The other day, I met someone who asked me, as expected, “What do you do?” Sometimes, I get hung up on this question, because I do so many things, but on this day, I confidently stated, “I’m an entrepreneur.” From the nodding head and look on his face, I knew he couldn’t really envision what this meant. “I’m a plumber” conjures up a vision of something concrete as do many other professions including programmer, teacher, salesperson (different than “I’m in sales”, however) and even, CEO. What people envision for any job may not truly represent what the person does, but I suspect most people don’t really know what to think when encountering “an entrepreneur”.

This is part of the entrepreneur’s dilemma. There are many dilemmas for an entrepreneur, but who we are, what we do and where our expertise lies is misunderstood by the general public and even by others within the entrepreneurial community. Why do other entrepreneurs misunderstand their fellow entrepreneurs? Because entrepreneurs don’t have just 1 job. We have many jobs, roles and modes of operation. Although we have similar attributes, we are all doing things differently. Most of us are:

  • action-oriented
  • self-confident
  • experimenters
  • thinkers
  • nonconformists
  • hands-on self-learners and DIYers
  • collaborative and generally open-minded
  • focused and yet easily distracted by wanting the big picture
  • adaptable

But we all apply these traits differently, depending on our role at the time (and these roles can change frequently).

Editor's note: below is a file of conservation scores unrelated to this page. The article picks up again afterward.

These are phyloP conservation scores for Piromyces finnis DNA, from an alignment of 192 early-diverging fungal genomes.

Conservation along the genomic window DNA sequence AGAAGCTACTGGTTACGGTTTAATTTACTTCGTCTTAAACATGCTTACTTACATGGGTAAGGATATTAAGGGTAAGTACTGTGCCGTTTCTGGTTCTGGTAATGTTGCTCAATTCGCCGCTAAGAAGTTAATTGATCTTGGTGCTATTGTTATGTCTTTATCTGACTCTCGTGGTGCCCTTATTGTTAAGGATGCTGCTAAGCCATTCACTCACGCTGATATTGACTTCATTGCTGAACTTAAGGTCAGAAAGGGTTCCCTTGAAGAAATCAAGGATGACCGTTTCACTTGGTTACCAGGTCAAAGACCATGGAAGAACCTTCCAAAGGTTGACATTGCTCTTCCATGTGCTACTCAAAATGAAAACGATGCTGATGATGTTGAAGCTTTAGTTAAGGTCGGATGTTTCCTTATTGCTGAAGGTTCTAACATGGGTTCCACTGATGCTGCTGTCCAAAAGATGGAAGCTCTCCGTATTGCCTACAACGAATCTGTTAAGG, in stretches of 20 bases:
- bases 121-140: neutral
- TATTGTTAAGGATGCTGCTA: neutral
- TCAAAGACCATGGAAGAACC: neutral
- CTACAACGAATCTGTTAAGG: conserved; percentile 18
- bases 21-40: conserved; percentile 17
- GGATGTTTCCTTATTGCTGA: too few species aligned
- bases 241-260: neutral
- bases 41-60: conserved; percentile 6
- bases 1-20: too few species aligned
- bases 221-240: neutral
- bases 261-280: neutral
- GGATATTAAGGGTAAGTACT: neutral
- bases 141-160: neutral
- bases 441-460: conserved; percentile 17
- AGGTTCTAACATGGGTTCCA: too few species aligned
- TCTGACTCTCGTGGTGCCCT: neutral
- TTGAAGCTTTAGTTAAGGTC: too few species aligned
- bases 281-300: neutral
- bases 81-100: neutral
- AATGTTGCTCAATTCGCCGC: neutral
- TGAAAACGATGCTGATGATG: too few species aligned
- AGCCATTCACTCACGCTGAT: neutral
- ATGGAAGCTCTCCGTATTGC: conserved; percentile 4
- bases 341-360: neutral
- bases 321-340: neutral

My cousin came to town with his family a week ago, and he introduced me as “an inventor” to his wife. I thought that sounded pretty cool, but I had never thought of myself as an inventor. I don’t have any patents, and I don’t have a lab where I try to create things like the stereotypical inventor. I smiled and shook her hand while mumbling something about being an entrepreneur, actually. My mind drifted into thoughts about what I had done, and my cousin’s wife drifted on to talk to someone more responsive. In fact, I realized, perhaps I was an inventor. I had come up with new ideas and either created them or led teams to create them. At the same time, I was often part of the team that did not come up with the idea but just made it happen, and this is part of the dilemma.

Entrepreneurs are not all idea generators or inventors. Some of us are inventors some of the time, and some of us are never inventors, but I’m pretty sure most of us are not inventors all of the time.

Why is this a dilemma? Because those who invest in and support entrepreneurs are looking to us to create the next great thing. Hackathons, challenges and contests reward those with a new idea more than those who will take an old idea and apply it somewhere else, or grow it, or extend it. We might be the one to take a great existing idea and make it be more successful, rather than invent the idea. Growth hacking is part of our skillset. This is what we do: experiment and explore, then iterate on an idea and take it somewhere, sometimes to great heights, sometimes to the precipice and sometimes just on a slow and steady journey. Those navigation skills should be rewarded; the shiny new idea thing is not the only object of value and greatness.

The ability to take an idea on a journey somewhere using all the skills we currently have and all the skills we need to learn to make the journey happen is the primary skill of being an entrepreneur. The idea may be our own idea or someone else’s. It’s not about the idea but about the journey. Entrepreneurs are great drivers and navigators. We don’t keep the ship maintained in the harbor, because we cannot bear to see a ship that is not in motion.

So the next time someone tells you he or she is an entrepreneur, think of a ship’s captain, navigator or crew member. We play all these roles all the time. Sometimes, we generate an idea, but we are seldom the harbormaster.

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